The last of the winter months is here and for many animals, life continues to be tough. They will either be in the middle of their winter slumber, hoping their fat reserves will allow them to survive, or be searching for food in tough conditions.

Our guide to garden wildlife in February has been created in collaboration with the experts at Wildlife World. Find out what different animal species are doing this month and how you can help them in your garden.

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Your February Wildlife


Most bee species will still be overwintering in February. If the weather is mild, you may have an early sighting of a queen bumblebee emerging, on the hunt for nectar.

How you can help

  • Have plants in your garden that offer winter/early spring nectar – e.g. mahonia, ivy, willow, hellebores, crocuses and snowdrops

Read more: The Best Plants For Bees


February is arguably the most important month of the year to feed the wild birds in our gardens. Natural food reserves have usually been depleted by now. Winter migrants to the UK will still be here along with our native species – birds you may spot include robins, chaffinches, dunnocks, long-tailed tits and fieldfares.

How you can help

  • Offer bird food with high fat content to give extra energy when food is hard to come by. Suet treats are ideal
  • On freezing days, break the ice on bird baths and water bowls. Refresh the water supply daily
  • With spring around the corner, put up a nest box or two if you don’t have them already. National Nestbox Week, which runs from 14th February, highlights the importance of nest boxes in gardens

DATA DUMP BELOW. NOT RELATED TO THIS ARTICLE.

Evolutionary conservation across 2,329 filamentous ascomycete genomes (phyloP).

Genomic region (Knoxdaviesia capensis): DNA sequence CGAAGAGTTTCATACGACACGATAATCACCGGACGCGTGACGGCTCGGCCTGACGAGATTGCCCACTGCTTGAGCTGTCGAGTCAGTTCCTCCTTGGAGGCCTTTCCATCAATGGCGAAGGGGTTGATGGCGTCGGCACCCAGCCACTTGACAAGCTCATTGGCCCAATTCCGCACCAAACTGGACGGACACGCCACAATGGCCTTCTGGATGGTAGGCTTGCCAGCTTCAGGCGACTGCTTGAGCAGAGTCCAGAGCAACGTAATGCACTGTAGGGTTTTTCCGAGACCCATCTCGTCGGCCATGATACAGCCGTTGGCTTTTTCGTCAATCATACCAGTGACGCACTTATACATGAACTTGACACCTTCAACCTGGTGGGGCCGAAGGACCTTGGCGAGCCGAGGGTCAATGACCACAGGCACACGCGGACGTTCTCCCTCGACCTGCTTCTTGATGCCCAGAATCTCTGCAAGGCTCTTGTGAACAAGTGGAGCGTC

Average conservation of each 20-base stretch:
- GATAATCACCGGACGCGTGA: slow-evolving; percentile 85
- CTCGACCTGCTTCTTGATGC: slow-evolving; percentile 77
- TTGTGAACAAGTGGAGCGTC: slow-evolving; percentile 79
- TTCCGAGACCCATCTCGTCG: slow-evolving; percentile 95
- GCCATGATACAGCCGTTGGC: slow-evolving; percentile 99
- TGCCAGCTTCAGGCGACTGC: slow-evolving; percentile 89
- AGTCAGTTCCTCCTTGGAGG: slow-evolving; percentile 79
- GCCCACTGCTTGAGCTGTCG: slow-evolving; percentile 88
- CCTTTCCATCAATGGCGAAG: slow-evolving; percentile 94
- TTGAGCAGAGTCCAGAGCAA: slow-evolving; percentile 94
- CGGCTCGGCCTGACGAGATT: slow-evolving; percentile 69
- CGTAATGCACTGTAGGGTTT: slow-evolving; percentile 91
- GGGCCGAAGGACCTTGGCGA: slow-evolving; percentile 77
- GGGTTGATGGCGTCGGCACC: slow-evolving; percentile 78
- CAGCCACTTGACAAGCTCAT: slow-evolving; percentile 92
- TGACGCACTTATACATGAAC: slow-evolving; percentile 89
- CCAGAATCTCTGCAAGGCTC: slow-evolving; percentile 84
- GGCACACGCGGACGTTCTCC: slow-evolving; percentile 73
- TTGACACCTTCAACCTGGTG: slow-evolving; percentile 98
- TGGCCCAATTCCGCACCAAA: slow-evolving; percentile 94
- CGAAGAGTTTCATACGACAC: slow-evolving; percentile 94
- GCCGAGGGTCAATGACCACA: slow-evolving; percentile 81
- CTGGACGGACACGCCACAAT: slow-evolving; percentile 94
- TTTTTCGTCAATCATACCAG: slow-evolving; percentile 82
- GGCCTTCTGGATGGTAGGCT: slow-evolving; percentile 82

Read more: Caring for Garden Birds All Year Round / Putting Up a Nest Box

Frogs and Toads

Frogs often emerge from their hibernation in late February and will be quick to colonise any available ponds. They are ready to mate as soon as they appear – you may even get the first frog spawn at the end of February. If the weather is very mild, you may see toads emerge from hibernation this month too, although they are more likely to be seen in march.

How you can help

  • Wildlife ponds in the garden are a fantastic way to support a wide variety of creatures, including frogs and toads

Read more: Gardening for Wildlife with Kate Bradbury


Hares do not hibernate, so can potentially be spotted in the countryside all year round. In winter their diet includes bark, which they gnaw from many varieties of tree. In February, brown hares can be seen in bare arable fields as they start looking for a mate.

How you can help

  • Simply enjoy observing hares when you see them and keep a careful watch out for any crossing country roads


Hedgehogs will still be enjoying their winter hibernation in February. Don’t expect them to emerge until the end of March.

How you can help

  • It can be tempting to get going in the garden but avoid the urge to tidy just yet. Ley piles of leaves and logs sit undisturbed, so hedgehogs and other creatures can enjoy their dormancy.

Read more: How to Help Hibernating Animals


Spring is the breeding season for most animals, but squirrels may have their first litter of kits as early as February. Mother squirrels may appreciate additional food until their kits are weaned, which takes around 10 weeks.

How you can help

  • It is not generally considered necessary to feed squirrels. Feeding them can create issues with over-population and reliance on human food sources
  • If you do want to feed squirrels, particularly at this time of year as they start producing young, choose a dedicated squirrel feeder. Make sure you clean it regularly

February Wildlife Dates for Your Diary

National Nestbox Week | 14th-21st February

The decline of natural nesting sites for British birds is one reason populations are falling. National Nestbox Week, established by the British Trust for Ornithology, encourages every gardener to have a nestbox or two in their garden to make up for the shortage. They also conduct a shirt census to get a picture of current nestbox numbers and usage.

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